German industry is making rapid progress with preparations for the German-French future project MAWS (= Maritime Airborne Warfare System).
The first part of the MAWS feasibility study was successfully completed by the German MAWS GbR, a consortium of ESG Elektroniksystem- und Logistik-GmbH, Diehl Defence and HENSOLDT, at the beginning of autumn. On the occasion of a status meeting in Eckernförde, the consortium presented the client BAAINBw (Federal Office of Bundeswehr Equipment, Information Technology and In-Service Support), high-ranking representatives of the German Navy and other important national stakeholders with a comprehensively sustainable system concept that enables the implementation of the national operational requirements.
By 2035, the MAWS is to replace all current as well as transitionally operated maritime patrol aircraft (MPA) of the two nations. The MAWS project is part of the strategic Franco-German defence cooperation and will enable both countries to successfully counter the maritime threats of the coming decades.
These maritime threat scenarios relate to all areas of naval warfare and are changing massively, especially in the wake of rapid technological leaps. Not only have the activities under, on and above water increased in recent years, but the actors, including their (security) political interests, are also growing, creating an overall increasing threat that must be countered. Against this background, the operational capability requirements in the area of maritime patrol must be adequately mapped: It is necessary to implement state-of-the-art, future-proof and mission-robust mission systems.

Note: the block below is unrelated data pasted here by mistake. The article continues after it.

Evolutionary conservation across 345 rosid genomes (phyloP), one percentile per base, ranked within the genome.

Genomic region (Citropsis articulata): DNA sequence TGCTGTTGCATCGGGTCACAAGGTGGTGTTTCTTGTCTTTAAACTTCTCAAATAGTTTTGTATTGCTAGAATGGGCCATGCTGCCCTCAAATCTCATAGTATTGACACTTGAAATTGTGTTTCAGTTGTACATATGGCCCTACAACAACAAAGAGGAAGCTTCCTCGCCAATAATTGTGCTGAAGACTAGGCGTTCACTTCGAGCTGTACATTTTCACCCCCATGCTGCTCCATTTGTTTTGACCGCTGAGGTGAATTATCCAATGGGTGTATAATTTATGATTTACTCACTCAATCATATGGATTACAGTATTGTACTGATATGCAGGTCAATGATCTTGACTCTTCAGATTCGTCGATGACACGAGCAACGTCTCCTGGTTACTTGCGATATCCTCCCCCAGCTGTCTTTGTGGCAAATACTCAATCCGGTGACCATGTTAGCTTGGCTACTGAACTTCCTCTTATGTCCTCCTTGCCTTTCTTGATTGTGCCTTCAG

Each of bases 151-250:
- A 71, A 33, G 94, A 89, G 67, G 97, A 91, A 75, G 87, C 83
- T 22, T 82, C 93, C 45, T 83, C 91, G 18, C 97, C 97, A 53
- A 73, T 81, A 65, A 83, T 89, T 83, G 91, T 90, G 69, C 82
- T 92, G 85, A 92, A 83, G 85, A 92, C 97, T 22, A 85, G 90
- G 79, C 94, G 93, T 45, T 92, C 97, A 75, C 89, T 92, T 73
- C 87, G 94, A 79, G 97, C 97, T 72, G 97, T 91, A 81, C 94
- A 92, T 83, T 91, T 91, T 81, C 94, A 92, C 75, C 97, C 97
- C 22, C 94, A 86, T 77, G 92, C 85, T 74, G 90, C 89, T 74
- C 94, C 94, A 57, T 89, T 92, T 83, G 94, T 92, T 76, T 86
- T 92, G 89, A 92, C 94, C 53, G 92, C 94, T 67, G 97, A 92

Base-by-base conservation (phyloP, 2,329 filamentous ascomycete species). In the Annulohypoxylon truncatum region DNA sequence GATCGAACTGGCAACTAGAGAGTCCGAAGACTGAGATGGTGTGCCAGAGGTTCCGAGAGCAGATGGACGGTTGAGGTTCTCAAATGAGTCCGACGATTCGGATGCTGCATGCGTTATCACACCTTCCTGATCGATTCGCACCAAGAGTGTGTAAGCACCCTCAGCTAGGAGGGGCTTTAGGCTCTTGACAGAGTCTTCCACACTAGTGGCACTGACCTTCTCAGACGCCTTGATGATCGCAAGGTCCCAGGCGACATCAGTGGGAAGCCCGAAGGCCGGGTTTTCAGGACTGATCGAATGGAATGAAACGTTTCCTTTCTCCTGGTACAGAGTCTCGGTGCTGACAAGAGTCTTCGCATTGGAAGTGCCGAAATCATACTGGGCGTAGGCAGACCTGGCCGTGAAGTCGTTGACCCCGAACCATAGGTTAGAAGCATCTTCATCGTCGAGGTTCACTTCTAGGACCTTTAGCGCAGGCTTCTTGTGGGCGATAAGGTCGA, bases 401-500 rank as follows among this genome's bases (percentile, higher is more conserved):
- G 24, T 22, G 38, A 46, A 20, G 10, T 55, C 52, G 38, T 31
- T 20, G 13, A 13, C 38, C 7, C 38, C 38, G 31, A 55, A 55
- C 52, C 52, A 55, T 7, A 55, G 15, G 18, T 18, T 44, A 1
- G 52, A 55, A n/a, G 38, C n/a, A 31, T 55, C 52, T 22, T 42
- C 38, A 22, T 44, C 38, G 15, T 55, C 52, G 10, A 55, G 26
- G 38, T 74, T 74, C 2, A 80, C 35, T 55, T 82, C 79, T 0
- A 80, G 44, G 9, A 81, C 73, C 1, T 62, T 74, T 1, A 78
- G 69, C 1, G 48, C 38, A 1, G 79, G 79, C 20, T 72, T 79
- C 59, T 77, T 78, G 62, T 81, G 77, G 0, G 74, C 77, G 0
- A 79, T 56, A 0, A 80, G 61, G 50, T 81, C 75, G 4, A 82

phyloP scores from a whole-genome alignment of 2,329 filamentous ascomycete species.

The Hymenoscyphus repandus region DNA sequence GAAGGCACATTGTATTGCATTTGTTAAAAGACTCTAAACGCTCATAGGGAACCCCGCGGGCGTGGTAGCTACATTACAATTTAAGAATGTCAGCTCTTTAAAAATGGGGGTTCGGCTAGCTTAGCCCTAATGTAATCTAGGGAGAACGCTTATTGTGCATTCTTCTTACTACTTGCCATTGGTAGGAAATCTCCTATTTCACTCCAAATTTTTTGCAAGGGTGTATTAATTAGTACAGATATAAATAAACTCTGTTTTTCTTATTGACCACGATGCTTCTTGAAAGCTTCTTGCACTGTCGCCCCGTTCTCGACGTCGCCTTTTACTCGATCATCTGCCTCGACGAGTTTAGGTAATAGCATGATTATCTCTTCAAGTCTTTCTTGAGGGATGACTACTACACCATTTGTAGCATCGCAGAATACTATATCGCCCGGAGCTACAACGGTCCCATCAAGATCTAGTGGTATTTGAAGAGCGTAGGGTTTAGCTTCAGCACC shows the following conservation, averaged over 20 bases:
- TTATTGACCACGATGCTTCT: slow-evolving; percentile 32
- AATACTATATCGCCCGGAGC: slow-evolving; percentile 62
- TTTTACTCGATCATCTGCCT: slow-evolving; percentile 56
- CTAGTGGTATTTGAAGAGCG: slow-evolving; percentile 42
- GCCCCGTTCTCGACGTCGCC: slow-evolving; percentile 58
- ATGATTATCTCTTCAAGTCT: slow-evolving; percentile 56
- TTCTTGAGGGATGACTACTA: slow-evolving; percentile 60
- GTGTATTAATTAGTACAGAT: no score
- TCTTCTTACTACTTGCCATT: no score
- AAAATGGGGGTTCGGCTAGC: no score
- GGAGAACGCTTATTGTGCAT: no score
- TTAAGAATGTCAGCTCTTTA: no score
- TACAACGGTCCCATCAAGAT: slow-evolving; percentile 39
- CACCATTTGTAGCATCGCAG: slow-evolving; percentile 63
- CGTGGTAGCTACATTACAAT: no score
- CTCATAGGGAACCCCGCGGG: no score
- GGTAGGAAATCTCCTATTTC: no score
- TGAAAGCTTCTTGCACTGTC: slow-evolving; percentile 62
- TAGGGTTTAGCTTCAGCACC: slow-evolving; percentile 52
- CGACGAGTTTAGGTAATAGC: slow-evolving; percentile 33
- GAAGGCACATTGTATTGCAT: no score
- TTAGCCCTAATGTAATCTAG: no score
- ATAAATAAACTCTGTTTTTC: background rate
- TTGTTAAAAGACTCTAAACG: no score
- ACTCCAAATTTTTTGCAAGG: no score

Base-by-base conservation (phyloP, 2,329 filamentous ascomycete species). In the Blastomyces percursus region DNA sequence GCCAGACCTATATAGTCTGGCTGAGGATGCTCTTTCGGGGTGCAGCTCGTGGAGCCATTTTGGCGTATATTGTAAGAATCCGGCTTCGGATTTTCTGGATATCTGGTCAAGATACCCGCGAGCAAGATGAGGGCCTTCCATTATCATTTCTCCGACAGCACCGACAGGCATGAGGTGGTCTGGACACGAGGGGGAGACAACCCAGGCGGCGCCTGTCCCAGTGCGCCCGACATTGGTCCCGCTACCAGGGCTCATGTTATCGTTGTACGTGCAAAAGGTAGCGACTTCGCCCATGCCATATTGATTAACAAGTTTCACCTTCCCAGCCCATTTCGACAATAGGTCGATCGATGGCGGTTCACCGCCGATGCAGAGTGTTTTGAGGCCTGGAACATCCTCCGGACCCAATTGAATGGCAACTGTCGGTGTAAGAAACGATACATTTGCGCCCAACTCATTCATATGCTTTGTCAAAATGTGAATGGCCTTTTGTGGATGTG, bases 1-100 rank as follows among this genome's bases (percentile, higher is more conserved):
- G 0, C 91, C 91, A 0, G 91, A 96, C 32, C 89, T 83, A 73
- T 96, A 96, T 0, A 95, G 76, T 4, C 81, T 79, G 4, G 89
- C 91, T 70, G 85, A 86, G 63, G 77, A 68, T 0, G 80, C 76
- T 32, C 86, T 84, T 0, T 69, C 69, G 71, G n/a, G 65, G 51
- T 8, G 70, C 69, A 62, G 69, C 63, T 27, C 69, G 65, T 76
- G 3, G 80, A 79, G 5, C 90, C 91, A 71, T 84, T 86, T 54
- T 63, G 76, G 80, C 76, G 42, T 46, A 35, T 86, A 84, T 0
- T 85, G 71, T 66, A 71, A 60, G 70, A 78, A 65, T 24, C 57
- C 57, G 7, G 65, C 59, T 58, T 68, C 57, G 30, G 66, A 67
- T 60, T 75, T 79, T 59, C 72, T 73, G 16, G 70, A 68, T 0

To meet these requirements, the future multi-purpose and multi-mission MAWS will be a versatile, airborne system that bundles a wide variety of sensor data, fuses them in real time and creates an overall situation picture. This creates a reconnaissance and ultimately an effectiveness superiority. Integrated into complex environments, MAWS is capable of:
autonomous anti-submarine warfare (ASW) against modern submarine adversaries,
anti-surface warfare (ASuW) against high-value targets,
as well as search and rescue (SAR) missions successfully even in very unfavourable weather conditions.
The successfully completed partial study, with its six possible architectures for the mission system as well as their evaluation, form an excellent basis for the continuation of the feasibility phase. In the next step, major European aircraft manufacturers are to be involved in the programme in order to contribute their expertise in the design of several MAWS architectures, including aircraft integration. At the end of this second phase, the necessary basis for a selection decision by the German and French Ministries of Defence to initiate the corresponding procurement process will be available.